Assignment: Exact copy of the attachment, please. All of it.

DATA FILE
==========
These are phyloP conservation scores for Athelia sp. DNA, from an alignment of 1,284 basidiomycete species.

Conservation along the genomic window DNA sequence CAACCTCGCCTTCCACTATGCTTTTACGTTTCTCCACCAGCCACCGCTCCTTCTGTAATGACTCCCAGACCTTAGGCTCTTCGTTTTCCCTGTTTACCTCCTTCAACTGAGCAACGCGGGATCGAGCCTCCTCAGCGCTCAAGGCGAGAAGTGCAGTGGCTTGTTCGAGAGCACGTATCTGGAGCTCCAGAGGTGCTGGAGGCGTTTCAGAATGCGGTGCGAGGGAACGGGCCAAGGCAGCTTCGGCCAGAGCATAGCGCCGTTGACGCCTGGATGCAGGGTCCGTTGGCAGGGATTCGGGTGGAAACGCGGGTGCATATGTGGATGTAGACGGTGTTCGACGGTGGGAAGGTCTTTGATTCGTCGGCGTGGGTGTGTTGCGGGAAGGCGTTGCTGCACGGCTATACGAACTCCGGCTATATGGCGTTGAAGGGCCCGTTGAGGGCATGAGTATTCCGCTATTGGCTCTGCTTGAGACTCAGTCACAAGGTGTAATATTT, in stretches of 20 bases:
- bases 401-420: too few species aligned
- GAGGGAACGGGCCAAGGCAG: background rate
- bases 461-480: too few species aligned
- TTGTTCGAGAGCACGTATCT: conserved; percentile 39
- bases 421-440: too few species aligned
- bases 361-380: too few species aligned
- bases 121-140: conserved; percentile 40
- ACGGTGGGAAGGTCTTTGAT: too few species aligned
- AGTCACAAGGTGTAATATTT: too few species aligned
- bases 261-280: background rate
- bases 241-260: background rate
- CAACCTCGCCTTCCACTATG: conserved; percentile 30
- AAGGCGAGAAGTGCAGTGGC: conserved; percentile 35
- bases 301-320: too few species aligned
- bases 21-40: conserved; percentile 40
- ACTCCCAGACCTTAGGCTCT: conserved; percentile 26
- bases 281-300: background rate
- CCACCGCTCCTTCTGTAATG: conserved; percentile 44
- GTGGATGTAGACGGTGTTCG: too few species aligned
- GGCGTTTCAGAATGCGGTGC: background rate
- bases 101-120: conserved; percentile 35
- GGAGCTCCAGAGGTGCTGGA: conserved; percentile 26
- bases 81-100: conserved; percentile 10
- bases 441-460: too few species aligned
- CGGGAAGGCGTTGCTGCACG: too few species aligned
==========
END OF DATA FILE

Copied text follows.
These are phyloP conservation scores for Athelia sp. DNA, from an alignment of 1,284 basidiomycete species.

Conservation along the genomic window DNA sequence CAACCTCGCCTTCCACTATGCTTTTACGTTTCTCCACCAGCCACCGCTCCTTCTGTAATGACTCCCAGACCTTAGGCTCTTCGTTTTCCCTGTTTACCTCCTTCAACTGAGCAACGCGGGATCGAGCCTCCTCAGCGCTCAAGGCGAGAAGTGCAGTGGCTTGTTCGAGAGCACGTATCTGGAGCTCCAGAGGTGCTGGAGGCGTTTCAGAATGCGGTGCGAGGGAACGGGCCAAGGCAGCTTCGGCCAGAGCATAGCGCCGTTGACGCCTGGATGCAGGGTCCGTTGGCAGGGATTCGGGTGGAAACGCGGGTGCATATGTGGATGTAGACGGTGTTCGACGGTGGGAAGGTCTTTGATTCGTCGGCGTGGGTGTGTTGCGGGAAGGCGTTGCTGCACGGCTATACGAACTCCGGCTATATGGCGTTGAAGGGCCCGTTGAGGGCATGAGTATTCCGCTATTGGCTCTGCTTGAGACTCAGTCACAAGGTGTAATATTT, in stretches of 20 bases:
- bases 401-420: too few species aligned
- GAGGGAACGGGCCAAGGCAG: background rate
- bases 461-480: too few species aligned
- TTGTTCGAGAGCACGTATCT: conserved; percentile 39
- bases 421-440: too few species aligned
- bases 361-380: too few species aligned
- bases 121-140: conserved; percentile 40
- ACGGTGGGAAGGTCTTTGAT: too few species aligned
- AGTCACAAGGTGTAATATTT: too few species aligned
- bases 261-280: background rate
- bases 241-260: background rate
- CAACCTCGCCTTCCACTATG: conserved; percentile 30
- AAGGCGAGAAGTGCAGTGGC: conserved; percentile 35
- bases 301-320: too few species aligned
- bases 21-40: conserved; percentile 40
- ACTCCCAGACCTTAGGCTCT: conserved; percentile 26
- bases 281-300: background rate
- CCACCGCTCCTTCTGTAATG: conserved; percentile 44
- GTGGATGTAGACGGTGTTCG: too few species aligned
- GGCGTTTCAGAATGCGGTGC: background rate
- bases 101-120: conserved; percentile 35
- GGAGCTCCAGAGGTGCTGGA: conserved; percentile 26
- bases 81-100: conserved; percentile 10
- bases 441-460: too few species aligned
- CGGGAAGGCGTTGCTGCACG: too few species aligned